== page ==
Different types of wool: From Alpaca to Zelazna

4 min read

Different types of wool: From Alpaca to Zelazna

When I was young, and heard (herd?) the word “wool” I thought of wool sweaters and I assumed that all wool comes from sheep. I even thought that there was only one type of sheep - the cute white ones with the black faces. Of course, I was fairly young then, but as grew up, obviously I learned that there were actually many different kinds of sheep. And many different animals that were used for wool. In this article, I will describe some of the many types of wool, what it is used for, and where it comes from.


Alpaca 

Alpaca wool is similar to sheep’s wool, but it warmer, silkier and not as itchy. It also does not have any lanolin, which makes the wool hypoallergenic. However, because the wool does not have lanolin, it does not repel water.

Alpacas are often confused with Llamas, but are a different species and Alpacas are much smaller. They originate from South America and have been domesticated for thousands of years.


 

Angora

Angora wool is known for its thn fibers, its softness and also how fluffy it is (knitters refer to this as halo). It comes from the Angora Rabbit, which has hairs are that are hollow and makes it much warmer than merino wool. In fact Angora can be excessively warm and is often used as an accent; however it can also be combined with wool to produce a yarn that can be used in apparel such as sweaters. 



There are many different breeds of Angora rabbit. The most common are English, Giant, French and Satin with each producing a slightly different fiber. Some people confuse Angora goats with Angora rabbits, but the Angora goat produces as fiber known as Mohair (described below).


 

Camel

Camel wool, also known as camel hair comes from a species called the Bactrian Camel. Bactrian Camels can be found in Asia in areas stretching from Turkey to Siberia. The hair is unique for camels in that it is long, whereas most camels have short hair. Bactrian Camels are also known for their twin humps. 

The wool used in clothing comes from the camel’s undercoat and is quite soft. Camels also have a guard coat which is much coarser and does not make for good wool for apparel. 

 

 

Cashgora

Cashgora goats are a cross between cashmere producing goats and Mohair (Angora) goats. The Cashgora goat is found in Tajikistan and Afghanistan.


Cashmere

Cashmere wool is produced by Cashmere goats. The wool comes from the goat’s undercoat, which if soft and downy and is produced in the winter. The goats (and wool), get their name from where they originated, the Himilayan region of Kashmir. Toady, the goats can be found in China, Mongolia, Afghanistan, Iran, Turkey, and Kyrgyzstan. 

The wool from these goats is finer, stronger, softer and lighter than sheep wool which makes it an excellent fiber for apparel. 


Lambswool

Lambswool comes from the first shearing of sheep, which occurs at about 7 months of age, and produces the finest and softest wool. These characteristics make is popular for clothing.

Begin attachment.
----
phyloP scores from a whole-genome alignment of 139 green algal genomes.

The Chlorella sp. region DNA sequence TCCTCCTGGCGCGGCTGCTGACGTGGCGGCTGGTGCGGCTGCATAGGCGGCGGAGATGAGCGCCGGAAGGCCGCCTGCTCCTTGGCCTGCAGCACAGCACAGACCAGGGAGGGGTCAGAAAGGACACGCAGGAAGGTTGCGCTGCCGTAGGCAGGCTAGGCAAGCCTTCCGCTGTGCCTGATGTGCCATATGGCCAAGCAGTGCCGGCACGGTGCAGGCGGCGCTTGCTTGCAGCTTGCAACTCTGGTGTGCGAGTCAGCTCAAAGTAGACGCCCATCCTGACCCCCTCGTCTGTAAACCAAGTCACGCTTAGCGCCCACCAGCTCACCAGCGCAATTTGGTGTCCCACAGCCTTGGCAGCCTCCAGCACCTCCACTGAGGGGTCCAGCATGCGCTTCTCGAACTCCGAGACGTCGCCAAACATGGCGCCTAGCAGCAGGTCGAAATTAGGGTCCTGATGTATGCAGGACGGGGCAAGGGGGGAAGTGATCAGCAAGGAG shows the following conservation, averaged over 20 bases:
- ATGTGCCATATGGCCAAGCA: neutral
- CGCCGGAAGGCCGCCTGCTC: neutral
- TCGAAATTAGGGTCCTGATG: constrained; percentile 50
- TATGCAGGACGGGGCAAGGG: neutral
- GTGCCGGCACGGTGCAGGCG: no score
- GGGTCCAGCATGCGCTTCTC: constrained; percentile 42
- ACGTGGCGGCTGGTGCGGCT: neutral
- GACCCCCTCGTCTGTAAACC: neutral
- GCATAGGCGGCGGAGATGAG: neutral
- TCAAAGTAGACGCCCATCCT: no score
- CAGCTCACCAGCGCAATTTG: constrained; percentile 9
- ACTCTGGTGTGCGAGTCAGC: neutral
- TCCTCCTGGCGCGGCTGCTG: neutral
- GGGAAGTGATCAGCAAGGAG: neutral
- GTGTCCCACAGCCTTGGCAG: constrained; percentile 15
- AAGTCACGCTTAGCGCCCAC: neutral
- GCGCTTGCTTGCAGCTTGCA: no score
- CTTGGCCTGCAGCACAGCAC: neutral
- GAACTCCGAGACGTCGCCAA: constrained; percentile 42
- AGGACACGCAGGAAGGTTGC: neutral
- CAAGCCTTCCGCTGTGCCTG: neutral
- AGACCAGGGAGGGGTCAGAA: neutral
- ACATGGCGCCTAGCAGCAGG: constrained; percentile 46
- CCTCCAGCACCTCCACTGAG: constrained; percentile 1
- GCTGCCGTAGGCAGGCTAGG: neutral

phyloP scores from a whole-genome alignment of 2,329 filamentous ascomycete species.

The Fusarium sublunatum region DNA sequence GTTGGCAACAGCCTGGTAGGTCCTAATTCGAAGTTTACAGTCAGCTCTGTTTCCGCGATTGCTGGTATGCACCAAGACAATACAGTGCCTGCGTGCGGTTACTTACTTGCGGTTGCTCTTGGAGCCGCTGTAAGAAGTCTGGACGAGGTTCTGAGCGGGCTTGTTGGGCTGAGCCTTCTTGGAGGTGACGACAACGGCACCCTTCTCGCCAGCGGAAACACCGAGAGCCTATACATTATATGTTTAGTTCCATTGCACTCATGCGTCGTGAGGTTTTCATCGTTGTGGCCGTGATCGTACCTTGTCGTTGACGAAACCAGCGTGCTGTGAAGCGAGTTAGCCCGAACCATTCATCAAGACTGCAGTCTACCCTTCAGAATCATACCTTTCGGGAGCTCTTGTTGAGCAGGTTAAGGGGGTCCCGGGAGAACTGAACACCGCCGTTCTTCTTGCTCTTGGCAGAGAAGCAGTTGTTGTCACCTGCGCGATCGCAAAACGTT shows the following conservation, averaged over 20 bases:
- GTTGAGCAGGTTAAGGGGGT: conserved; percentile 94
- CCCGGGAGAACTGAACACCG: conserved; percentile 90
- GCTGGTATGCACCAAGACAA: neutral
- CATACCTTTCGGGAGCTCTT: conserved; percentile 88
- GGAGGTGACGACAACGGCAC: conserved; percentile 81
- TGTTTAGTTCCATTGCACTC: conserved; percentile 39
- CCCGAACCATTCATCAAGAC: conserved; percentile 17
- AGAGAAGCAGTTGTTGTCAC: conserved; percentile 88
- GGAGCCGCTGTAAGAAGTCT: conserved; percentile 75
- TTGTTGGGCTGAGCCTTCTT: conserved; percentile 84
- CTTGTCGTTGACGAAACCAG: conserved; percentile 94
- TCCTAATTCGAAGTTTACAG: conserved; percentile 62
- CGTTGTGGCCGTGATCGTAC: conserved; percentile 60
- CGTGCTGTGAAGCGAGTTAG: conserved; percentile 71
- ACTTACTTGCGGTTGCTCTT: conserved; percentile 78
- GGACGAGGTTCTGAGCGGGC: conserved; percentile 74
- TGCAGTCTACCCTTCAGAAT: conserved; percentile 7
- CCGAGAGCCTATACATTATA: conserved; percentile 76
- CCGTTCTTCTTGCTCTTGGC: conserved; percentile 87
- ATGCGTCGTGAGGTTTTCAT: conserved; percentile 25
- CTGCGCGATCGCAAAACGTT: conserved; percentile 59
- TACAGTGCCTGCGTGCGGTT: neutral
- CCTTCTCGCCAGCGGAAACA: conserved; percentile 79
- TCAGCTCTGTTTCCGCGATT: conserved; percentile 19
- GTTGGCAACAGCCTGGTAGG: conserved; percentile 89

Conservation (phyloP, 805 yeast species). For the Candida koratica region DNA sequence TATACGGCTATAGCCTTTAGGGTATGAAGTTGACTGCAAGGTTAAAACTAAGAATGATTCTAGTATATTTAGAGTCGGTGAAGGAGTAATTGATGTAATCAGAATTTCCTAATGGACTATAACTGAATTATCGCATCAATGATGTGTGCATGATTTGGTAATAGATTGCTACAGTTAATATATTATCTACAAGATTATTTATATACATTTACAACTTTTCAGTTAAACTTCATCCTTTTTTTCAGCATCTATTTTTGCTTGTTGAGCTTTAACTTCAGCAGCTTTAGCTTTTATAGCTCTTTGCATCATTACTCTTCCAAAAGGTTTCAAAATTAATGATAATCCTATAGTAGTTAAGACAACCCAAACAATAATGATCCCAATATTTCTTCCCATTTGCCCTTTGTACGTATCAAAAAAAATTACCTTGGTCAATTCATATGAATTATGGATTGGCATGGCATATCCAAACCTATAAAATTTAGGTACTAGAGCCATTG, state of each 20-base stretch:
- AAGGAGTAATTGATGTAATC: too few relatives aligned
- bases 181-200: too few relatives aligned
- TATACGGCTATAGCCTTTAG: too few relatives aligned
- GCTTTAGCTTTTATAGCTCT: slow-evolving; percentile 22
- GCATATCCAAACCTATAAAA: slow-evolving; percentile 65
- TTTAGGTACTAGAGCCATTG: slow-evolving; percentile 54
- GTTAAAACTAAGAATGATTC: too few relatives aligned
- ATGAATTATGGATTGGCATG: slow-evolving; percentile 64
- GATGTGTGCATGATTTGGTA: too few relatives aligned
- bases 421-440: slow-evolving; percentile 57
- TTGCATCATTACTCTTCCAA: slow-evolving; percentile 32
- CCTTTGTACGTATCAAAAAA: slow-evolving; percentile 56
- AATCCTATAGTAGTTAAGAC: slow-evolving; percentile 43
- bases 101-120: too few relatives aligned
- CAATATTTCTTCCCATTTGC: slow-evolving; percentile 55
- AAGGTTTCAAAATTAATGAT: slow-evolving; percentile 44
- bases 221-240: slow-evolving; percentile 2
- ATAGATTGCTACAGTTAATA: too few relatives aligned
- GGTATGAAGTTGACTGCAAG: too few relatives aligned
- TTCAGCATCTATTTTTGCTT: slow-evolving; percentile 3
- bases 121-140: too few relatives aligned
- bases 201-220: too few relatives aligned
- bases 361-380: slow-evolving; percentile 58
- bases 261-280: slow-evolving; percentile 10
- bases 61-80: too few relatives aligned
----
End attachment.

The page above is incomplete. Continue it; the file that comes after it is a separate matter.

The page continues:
LLama

Llamas are larger than their cousin, the Alpaca. They were originally used as pack animals, however today, they are used exclusively for their wool. Their hair has a hollow core which makes it lightweight with good warmth. Similar to Alpaca, the wool has no lanolin. The undercoat is used for clothing and apparel, whereas the coarser outer hair is used for rugs.


Merino

Merino wool comes from the Merino sheep, which are originally from Extremadura, in southwestern Spain. The Merino Sheep was domestically bred for its wool and would not survive well in the wild as they need to be sheared at least once a year as the hair will not stop growing. Today, Merino wool is used in many types of clothing including wool shoes and wool slippers.

 

Mohair

Mohair is produced by the Angora goat and is durable, but also has high luster and sheen. These properties make it ideal for blending with other types of wool to impart these characteristics into the final product. Mohair is used in hats, scarves, suits and many other types of clothing. It is also used for home furnishings and carpets. 

About 50% of the world’s Mohair comes from South Africa.

Angora Goat

Angora Goat #curlyhairgoals

 

Qiviut 

Qiviut comes from muskox, which has two layers of hair. Qiviut comes from the soft underwool which is shed by the muskox each spring. The wool is stronger and warmer than sheep's wool, and softer than cashmere wool. It does not shrink when wet and therefore is not useful for felted wool products. Qiviut is primarily used for hats and scarves and can be quite expensive with high quality products costing upwards of $300.



Woolly Mammoth

Despite its name, the woolly mammoth is not a great source for wool. It’s hair was long and coarse, and the species is extinct, which makes it difficult to find for use in apparel.


Zelazna Wool  is from central Poland and is produced by a hybrid sheep that is a cross between Lowicz sheep, Leicester Longwool and Merino. The wool is spun and produces a light but very warm fabric that is great for sweaters but should not worn next to the skin by people that are sensitive to wool.

 

 

FAQs

What is the most popular type of wool?

Merino wool is the most popular wool for apparel. It is known for its excellent properties and is the finest and softest wool from any type of sheep.

What countries produce the most wool?

Australia produces the most wool of any country, making up about 25% of worldwide production. This is followed by China (12%), the United States (8%) and New Zealand (5%).

Is wool organic?

Organic wool is wool that comes from sheep and other animals that are kept in humane conditions and not exposed to chemicals. By these standards, not all wool is considered ‘organic’, however that does not mean that wool that is not certified as ‘organic’ is not safe or unhealthy.

 


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